Relapsed multiple myeloma is disease that reoccurs after initial treatment and refractory multiple myeloma is disease that is progressing despite active treatment. Patients with relapsed or refractory multiple myeloma have fewer effective treatment options because they have become resistant to newer and commonly used drugs, thereby making late-stage multiple myeloma difficult to treat effectively.xx

What is the individual impact for patients?

In multiple myeloma, the spread of cancerous plasma cells causes osteolysis, or progressive bone destruction, resulting in severe bone pain, fractures, and hypercalcemia (excessively high calcium levels in the blood), as well as kidney damage and anemia.xxi,xxii

Multiple myeloma is an incurable disease and almost all patients eventually relapse.xvii

When patients relapse, their disease becomes less responsive, resulting in shorter response durations,xxiii,xvi the length of time a patient continues to respond to therapy without their disease growing or spreading. Relapse also results in decreased quality of lifexvi and continued immune system dysregulation.xxiv

In the U.S., roughly 29% of patients with newly diagnosed MM die within one year of diagnosis; the 5-year survival rate is approximately 52%.xxv,xxvi

Patients with relapsed or refractory multiple myeloma can receive several rounds of treatment and have fewer treatment options, leaving them in significant need of new therapies.xx,xxvii,xxviii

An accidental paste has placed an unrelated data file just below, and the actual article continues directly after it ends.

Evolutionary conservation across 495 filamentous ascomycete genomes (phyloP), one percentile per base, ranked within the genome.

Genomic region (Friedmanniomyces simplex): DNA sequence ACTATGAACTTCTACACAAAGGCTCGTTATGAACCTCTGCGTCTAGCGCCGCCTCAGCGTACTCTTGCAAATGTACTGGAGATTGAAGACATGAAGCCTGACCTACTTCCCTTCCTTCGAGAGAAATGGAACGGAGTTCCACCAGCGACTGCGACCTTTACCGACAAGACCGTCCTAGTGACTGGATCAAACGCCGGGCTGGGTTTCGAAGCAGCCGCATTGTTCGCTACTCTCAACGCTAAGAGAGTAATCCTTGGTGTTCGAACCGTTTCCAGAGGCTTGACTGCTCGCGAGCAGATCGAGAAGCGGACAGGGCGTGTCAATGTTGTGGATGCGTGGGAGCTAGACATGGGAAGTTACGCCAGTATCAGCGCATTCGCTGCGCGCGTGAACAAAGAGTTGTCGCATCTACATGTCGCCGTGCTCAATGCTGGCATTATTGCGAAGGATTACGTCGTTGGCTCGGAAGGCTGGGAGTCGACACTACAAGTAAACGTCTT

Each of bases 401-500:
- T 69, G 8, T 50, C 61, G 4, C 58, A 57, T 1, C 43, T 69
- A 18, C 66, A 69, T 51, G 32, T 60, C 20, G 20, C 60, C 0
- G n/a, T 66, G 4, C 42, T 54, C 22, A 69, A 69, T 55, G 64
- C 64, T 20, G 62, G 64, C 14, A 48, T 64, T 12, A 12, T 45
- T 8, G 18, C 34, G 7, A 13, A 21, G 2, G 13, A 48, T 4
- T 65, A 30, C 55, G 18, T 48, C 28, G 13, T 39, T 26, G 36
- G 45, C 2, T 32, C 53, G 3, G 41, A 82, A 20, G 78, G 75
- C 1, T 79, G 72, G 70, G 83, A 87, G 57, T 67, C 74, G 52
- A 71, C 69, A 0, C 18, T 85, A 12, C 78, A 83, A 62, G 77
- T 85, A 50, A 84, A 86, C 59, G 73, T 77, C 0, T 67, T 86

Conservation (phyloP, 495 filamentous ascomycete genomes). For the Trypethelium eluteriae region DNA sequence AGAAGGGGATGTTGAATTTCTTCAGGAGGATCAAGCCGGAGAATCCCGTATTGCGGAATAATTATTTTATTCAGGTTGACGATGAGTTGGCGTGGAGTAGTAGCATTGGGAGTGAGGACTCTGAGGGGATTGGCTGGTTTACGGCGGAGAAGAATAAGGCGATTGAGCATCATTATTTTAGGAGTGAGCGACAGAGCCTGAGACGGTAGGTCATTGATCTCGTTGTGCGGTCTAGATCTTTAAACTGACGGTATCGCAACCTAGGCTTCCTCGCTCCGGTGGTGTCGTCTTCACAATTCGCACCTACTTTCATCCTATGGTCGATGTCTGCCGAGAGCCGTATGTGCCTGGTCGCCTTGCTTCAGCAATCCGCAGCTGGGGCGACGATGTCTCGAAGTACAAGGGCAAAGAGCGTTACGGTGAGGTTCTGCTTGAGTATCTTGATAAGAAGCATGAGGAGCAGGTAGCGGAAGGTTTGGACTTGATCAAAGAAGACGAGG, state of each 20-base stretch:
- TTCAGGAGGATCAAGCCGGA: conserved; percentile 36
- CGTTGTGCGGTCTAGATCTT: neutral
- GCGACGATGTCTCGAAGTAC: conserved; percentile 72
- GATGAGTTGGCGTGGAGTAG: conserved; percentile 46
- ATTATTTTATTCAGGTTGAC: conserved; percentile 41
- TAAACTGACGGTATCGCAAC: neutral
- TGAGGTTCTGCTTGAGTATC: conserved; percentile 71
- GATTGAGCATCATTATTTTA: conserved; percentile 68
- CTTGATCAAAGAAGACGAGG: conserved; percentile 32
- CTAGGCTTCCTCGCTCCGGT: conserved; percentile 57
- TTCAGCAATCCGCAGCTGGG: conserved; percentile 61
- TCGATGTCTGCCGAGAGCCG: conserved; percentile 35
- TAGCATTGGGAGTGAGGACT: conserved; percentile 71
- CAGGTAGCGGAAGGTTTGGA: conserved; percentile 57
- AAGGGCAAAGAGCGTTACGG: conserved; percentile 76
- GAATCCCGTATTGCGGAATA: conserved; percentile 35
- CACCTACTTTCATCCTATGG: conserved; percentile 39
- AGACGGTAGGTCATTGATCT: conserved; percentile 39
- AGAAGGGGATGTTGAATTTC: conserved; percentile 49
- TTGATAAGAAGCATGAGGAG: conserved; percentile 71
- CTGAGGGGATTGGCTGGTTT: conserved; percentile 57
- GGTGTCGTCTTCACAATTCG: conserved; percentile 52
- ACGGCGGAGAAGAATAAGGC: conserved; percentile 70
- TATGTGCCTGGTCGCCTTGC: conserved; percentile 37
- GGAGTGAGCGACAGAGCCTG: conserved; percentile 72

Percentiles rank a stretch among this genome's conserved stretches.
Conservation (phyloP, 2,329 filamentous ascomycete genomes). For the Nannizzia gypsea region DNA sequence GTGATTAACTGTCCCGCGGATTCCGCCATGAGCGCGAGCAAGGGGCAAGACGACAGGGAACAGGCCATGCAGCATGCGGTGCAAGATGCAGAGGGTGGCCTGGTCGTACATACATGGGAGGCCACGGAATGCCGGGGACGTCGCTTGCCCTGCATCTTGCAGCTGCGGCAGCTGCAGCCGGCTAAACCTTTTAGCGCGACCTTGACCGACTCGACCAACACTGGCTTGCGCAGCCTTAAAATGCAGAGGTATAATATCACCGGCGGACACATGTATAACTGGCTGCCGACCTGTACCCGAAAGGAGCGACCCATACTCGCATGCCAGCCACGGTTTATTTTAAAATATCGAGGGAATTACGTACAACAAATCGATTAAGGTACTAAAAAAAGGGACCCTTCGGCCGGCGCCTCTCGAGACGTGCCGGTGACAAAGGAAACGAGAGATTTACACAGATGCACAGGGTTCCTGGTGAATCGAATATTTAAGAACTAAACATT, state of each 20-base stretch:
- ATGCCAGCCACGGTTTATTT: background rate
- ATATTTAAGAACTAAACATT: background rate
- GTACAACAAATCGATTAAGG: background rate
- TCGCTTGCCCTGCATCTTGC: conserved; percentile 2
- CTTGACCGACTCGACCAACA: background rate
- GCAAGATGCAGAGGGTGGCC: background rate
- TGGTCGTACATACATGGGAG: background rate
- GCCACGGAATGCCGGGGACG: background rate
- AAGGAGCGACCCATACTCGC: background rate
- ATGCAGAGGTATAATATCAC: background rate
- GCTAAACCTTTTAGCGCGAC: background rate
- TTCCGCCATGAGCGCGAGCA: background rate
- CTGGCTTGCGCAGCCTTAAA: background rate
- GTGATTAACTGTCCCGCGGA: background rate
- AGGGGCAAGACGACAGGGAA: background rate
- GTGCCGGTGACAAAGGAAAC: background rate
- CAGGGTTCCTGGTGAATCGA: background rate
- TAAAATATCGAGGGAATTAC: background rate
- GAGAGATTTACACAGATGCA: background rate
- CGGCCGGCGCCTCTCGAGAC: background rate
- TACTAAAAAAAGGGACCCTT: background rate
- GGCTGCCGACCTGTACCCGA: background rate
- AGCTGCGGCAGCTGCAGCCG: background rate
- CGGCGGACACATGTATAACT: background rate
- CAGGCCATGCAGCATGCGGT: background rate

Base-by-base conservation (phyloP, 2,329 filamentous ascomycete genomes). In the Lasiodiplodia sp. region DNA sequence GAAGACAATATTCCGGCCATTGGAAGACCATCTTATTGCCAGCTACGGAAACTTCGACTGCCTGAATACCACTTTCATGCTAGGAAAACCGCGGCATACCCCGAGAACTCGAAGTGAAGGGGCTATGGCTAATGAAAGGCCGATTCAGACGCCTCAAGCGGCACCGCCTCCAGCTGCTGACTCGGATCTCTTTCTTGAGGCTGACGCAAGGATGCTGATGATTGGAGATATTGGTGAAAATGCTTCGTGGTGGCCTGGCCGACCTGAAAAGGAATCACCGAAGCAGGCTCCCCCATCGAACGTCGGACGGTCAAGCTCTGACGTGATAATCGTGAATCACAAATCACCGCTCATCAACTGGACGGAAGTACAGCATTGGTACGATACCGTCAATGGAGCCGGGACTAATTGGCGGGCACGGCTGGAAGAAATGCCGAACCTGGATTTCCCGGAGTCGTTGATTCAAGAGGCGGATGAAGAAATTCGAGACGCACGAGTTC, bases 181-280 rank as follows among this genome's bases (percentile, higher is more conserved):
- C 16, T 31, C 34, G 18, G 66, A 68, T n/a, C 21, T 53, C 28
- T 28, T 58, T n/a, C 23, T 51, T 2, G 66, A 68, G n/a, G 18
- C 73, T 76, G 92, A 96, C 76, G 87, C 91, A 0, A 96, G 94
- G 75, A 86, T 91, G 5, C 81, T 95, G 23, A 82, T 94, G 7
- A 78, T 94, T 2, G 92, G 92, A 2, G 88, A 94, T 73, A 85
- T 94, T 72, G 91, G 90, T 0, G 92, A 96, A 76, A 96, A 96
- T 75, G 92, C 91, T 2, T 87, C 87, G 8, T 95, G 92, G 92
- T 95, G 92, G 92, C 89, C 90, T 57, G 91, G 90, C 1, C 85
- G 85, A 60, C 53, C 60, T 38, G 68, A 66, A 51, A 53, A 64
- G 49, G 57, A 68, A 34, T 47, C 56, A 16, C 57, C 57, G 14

iAmerican Cancer Society. About Multiple Myeloma. Available at https://www.cancer.org/content/dam/CRC/PDF/Public/8738.00.pdf Accessed January 2021. iiAndraud M, et al. PLoS Comput Biol. 2012;8(3):e1002418. iiiKumar SK, et al. Hematology Am Soc Hematol Educ Program. 2017;2017(1):518-524. ivNational Organization for Rare Disorders (NORD). Rare Disease Database: Multiple Myeloma. Available at https://rarediseases.org/rare-diseases/multiple-myeloma/. Published 2016. Accessed January 2021. vMumoli N, Cei M. Multiple myeloma and fever of unknown origin: a need for therapy. Br J Cancer. 2005 Jul 25; 93(2):266. viSiegel RL, Miller KD, Jemal A. Cancer Statistics. CA Cancer J Clin. 2019;69:7-34. viiBray F, Ferlay J, Soerjomataram I. et al. CA Cancer J Clin. 2018;0:1-31. viiiKyle RA, Rajkumar SV. Multiple myeloma. N Engl J Med. 2004;351:1860-1873. ixRajkumar SV, Kyle RA, Goldman L, Ausiello D. Plasma cell disorders. Cecil Textbook of Medicine, 23rd ed. pg. 1426-1437. Philadelphia, PA: Saunders; 2007. xMultiple Myeloma Research Foundation (MMRF). Diagnosis. Available at https://themmrf.org/multiple-myeloma/diagnosis/. Accessed January 2021. xiDeVita VT Jr, Hellman S, Rosenberg SA, eds. Cancer: Principles and Practice of Oncology. 5th ed. Philadelphia, PA: Lippincott Williams and Wilkins; 1997. xiiAlexander DD, et al. Int J Cancer. 2007;120(suppl 12): 40-61. xiiiGenetic and Rare Diseases Information Center (GARD). Monoclonal gammopathy of undetermined significance Available at https://rarediseases.info.nih.gov/diseases/7034/monoclonal-gammopathy-of-undetermined-significance. Accessed January 2021. xivDurie BGM, et al. International Myeloma Foundation. North Hollywood, CA; 2017. xvJagannath, et al. Expert Rev Hematol. 2016;9:707-717. xviKumar SK, et al. Mayo Clin Proc. 2004;79:867-874. xviiNijhof IS et al. Drugs. 2018;78:19–37. xviiiUsmani SZ, et al. Blood. 2016;128(1):37-44. xixLonial S, et al. Lancet. 2016;387(10027):1551-60. xxKumar SK, et al. Leukemia. 2017; 31(11):2443-2448. xxiPluta RM. JAMA. 2010;304:2430. xxiiGiuliani N, et al. Blood. 2006;108:3992-3996. xxiiiBird SA, Boyd K. Palliat Care Soc Pract. 2019;13:1-13. xxivBoland E, et al. J Pain Symptom Manage. 2013;46(5):671-680. xxvNCI SEER. https://seer.cancer.gov/statfacts/html/mulmy.html. Accessed January 2021. xxviCosta LJ, et al. Leukemia. 2015;29:1616-1618. xxviiUsmani SZ, et al. Blood. 2016;128(1):37-44. xxviiiLonial S, et al. Lancet. 2016;387(10027):1551-60.